Especially given that you'll need to follow up big-time removal spells with backbreaking creatures, not having a way to fetch something on demand hurts. Heck, with a curve like this, this deck could have afforded to pay full price for Bringer of the Black Dawn—and perhaps should have.
How Do You Fix It?
Well, let's look at what's right about the deck. It's very controlling, allowing you to clear the board repeatedly, and building to a Decree of Pain is pretty nasty. It was excellent at exhausting my opponents; the problem was that I couldn't win the topdecking war that followed (or any war, if my opponents were savvy enough to stockpile cards). And I always had enough land (if anything, I got landflooded way too often).
Plus, the nice thing about it is that if you can lay some early defense, sometimes other people will get into border wars and make them easy pickings. The problem is that you must be ready to prey upon them.
(That said, there are a lot of ways to go with the deck – you could turn it into a green-black dredge deck to accent the "reusability" aspect of it all, or you could try to focus this into a real Last Laugh-abusing deck. Let's try to keep to the original concept, though.)
Now that's a much better deck, though I still argue whether it's the optimal build. It's far better designed to withstand the onslaught of both the early and the late game—Wall of Souls is a great two-drop, turning people away from you in terror—and we have no enchantments to interfere with our boosted Vengeance count (so we can cycle them away if we have to).
The twenty-three land count is a little light for such a controllish deck, but the Basilicae and the Tithes are a nice combo, allowing you to get a lot of land very quickly as you "fall behind" on land count.
Now you have definite finishers—Mortivore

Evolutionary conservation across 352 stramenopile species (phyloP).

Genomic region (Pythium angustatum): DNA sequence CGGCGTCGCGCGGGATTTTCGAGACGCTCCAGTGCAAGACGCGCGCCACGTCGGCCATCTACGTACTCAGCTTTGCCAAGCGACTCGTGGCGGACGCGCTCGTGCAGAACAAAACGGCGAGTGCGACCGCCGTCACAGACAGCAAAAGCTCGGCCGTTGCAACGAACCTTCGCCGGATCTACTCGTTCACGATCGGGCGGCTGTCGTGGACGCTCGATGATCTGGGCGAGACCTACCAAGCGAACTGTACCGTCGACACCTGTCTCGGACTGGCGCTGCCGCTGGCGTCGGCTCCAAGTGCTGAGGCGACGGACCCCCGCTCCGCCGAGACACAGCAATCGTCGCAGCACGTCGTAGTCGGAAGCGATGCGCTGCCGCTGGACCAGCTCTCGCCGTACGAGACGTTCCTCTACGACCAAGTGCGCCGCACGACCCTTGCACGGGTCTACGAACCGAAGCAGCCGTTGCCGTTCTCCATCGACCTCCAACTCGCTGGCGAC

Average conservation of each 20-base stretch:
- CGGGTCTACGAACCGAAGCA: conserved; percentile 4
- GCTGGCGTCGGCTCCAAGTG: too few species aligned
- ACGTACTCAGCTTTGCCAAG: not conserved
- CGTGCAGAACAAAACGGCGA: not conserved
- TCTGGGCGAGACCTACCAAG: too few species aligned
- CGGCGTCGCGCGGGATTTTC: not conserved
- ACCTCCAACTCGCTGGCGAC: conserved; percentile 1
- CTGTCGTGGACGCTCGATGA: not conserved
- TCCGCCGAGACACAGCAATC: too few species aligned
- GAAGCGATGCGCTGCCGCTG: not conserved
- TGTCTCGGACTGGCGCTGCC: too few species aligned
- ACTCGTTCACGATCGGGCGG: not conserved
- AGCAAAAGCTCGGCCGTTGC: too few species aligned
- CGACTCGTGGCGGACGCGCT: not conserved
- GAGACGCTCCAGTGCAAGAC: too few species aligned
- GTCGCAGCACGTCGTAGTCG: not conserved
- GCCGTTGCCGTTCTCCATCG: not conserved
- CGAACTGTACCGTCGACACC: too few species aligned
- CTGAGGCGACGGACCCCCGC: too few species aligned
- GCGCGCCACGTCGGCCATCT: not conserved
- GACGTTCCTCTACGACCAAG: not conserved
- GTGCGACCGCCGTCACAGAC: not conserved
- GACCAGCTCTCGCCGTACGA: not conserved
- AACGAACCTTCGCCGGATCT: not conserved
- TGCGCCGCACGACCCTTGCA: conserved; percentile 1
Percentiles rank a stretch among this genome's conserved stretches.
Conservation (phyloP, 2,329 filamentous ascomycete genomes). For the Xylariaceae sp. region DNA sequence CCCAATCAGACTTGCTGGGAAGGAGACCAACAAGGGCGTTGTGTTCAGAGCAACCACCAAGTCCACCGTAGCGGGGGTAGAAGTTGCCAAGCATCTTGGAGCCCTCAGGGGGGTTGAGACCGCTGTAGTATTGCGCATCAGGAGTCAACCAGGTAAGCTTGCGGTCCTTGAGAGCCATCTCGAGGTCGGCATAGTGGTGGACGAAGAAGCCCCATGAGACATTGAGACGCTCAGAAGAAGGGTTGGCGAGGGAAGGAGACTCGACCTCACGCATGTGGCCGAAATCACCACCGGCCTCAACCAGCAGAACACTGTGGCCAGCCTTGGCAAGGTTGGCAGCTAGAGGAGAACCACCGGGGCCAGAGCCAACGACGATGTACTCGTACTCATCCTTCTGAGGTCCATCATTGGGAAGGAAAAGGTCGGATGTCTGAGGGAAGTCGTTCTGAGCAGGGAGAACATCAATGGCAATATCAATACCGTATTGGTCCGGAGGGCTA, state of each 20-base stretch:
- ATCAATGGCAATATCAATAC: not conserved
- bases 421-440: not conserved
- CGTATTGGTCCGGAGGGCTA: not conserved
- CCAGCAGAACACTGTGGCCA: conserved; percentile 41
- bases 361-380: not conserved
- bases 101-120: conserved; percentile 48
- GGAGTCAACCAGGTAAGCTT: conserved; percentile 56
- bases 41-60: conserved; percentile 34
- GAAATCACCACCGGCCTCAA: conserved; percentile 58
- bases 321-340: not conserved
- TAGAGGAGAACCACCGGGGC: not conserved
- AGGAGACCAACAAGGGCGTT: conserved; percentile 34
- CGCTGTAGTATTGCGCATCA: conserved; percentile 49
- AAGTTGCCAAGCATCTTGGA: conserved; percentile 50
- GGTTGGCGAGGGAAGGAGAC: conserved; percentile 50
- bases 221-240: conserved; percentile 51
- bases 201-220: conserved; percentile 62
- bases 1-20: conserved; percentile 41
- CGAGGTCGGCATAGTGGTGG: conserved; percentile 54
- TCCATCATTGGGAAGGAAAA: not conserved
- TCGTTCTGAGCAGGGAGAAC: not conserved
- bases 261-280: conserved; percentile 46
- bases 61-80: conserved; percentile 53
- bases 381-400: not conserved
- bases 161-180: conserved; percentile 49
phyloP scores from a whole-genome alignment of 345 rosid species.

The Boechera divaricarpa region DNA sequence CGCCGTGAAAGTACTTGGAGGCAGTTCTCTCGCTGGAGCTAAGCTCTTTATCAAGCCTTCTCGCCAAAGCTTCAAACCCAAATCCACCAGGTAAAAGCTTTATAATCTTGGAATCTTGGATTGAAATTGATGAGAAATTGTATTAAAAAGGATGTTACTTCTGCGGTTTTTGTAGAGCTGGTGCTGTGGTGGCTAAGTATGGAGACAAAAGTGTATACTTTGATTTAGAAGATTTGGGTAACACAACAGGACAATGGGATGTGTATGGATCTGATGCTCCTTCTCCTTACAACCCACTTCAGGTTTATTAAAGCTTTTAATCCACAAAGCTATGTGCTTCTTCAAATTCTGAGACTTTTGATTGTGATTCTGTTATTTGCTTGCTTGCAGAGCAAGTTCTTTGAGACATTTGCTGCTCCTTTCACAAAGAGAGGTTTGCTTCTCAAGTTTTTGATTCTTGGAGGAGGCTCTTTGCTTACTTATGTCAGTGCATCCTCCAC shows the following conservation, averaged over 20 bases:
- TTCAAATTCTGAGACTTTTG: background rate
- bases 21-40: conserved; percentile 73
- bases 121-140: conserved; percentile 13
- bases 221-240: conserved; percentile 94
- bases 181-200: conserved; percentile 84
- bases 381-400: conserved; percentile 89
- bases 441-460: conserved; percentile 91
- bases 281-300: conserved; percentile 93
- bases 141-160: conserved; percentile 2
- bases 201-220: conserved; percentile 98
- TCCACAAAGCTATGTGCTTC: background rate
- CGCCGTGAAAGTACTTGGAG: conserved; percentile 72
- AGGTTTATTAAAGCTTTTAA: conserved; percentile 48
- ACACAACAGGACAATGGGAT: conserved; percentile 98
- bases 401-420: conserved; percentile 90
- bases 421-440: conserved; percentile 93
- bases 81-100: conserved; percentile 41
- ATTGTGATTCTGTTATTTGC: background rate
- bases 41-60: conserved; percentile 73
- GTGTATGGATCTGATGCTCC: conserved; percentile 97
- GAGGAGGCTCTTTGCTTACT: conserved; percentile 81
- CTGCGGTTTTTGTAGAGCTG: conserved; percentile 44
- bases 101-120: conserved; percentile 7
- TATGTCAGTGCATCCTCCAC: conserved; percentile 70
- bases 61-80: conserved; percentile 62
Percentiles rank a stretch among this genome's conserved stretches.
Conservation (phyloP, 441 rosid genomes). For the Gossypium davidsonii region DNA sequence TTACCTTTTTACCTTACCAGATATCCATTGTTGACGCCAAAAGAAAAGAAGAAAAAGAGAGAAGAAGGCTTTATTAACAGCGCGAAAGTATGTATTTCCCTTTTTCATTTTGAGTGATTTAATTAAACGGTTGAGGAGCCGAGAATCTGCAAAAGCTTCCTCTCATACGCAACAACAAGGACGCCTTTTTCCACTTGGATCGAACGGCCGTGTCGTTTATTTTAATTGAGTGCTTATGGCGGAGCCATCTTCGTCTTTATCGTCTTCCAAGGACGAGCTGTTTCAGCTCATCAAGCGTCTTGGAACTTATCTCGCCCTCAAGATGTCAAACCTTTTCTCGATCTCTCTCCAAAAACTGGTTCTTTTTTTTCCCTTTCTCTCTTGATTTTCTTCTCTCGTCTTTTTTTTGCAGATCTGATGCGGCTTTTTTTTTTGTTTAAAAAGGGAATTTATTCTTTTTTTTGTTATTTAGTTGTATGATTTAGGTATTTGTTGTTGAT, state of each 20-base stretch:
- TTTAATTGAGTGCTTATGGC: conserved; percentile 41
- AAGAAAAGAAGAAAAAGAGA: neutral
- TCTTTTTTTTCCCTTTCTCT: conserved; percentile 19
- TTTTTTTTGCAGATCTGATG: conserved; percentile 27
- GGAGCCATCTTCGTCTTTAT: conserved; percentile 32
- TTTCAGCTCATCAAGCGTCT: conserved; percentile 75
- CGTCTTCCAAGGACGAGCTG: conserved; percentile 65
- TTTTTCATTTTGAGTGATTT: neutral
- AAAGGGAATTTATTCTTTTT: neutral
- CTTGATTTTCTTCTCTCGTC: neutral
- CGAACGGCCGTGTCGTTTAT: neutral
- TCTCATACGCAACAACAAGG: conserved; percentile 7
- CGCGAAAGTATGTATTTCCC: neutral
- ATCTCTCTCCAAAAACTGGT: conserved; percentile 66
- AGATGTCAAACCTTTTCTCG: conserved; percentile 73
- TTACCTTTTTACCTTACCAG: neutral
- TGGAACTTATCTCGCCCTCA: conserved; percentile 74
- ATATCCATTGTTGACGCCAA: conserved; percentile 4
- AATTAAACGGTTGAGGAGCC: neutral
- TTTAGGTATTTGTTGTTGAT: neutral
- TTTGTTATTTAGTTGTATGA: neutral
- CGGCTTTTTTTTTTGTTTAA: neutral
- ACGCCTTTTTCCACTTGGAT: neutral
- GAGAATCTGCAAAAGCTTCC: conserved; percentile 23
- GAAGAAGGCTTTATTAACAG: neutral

s, Akromae, and some random Avatars and Bringers you can get at the right time. It's all still very expensive, of course, and you don't want to keep a land-light hand, but it's better
Is it good? I don't think so; this still looks a little shaky. The core concept—"A black-white deck with global removal and large men"—isn't really synergetic, and as such this deck may have to hit the dumpster. There's no shame in that; not every deck can be made to work, after all. And this version features no recursion at all, which makes every lost card a resource that has vanished forever.
An argument could be made for four-of Kokusho, the Evening Star, which would make this deck immeasurably stronger, but I'm sick of Kokusho. Still, I can't deny he'd be better than the Avatar or the Bringer, and probably at least two of the Mortivores. (And if you add Kokusho, you definitely want to add recursion.)
Or you could do what my friend Josh did and mutate this deck into black-white Astral Slide, featuring Akroma's Vengeance and Angel of Despair to starve your opponents of resources. There are a lot of ways to go, most of which take this away from the original idea.
I'm sure you folks will have ideas in the forums as to how to turn this also-ran into a winner! That's the glory of many minds; someone always goes, "Hey, did you think of putting Card X in?" and I go, "Lordy, I forgot about that card, it'd be awesome here!" So go to.
But remember, there's only so far you can venture away from a deck idea before it becomes something else; that is the core concept behind deck drift. That's not a bad thing; let it flow.
Let your good decks win.
A Gratuitous, but Rather Cool, Plug
GenCon is, hands down, my favorite convention in the whole world. Where else can I play my favorite D&D world, Planescape? Where else can I get my fill of Call of Cthulhu roleplaying? And where else can I find Magic tourneys on command, so close to a hotel room that I enjoy?
Alas, due to travel restrictions, I cannot attend GenCon this year... but if you can, there's a tournament that sounds pretty awesome coming right up: it's Grand Melee. That's right, everyone who shows up at the tournament plays each other.
It's attack to the left only, with a spell range of one (meaning that your Wrath of God wipes out your creatures, and the creatures of the guy to the right and to the left of you, but everyone else is untouched). Multiple turns will be taking place concurrently, with a marker to show who's on-deck... And the last man standing wins.
I'm generally not a fan of restricted attack zones (I like chaos), but this should be pretty darned cool. The more people who show up the better, and the winner has a real story to take home. All for only $15.00, a Standard deck, and a Saturday night! What do you have to lose?
* And a one-time emergency Swords to Plowshares on a rather large Mortivore, which was the play that won me my single game. [back]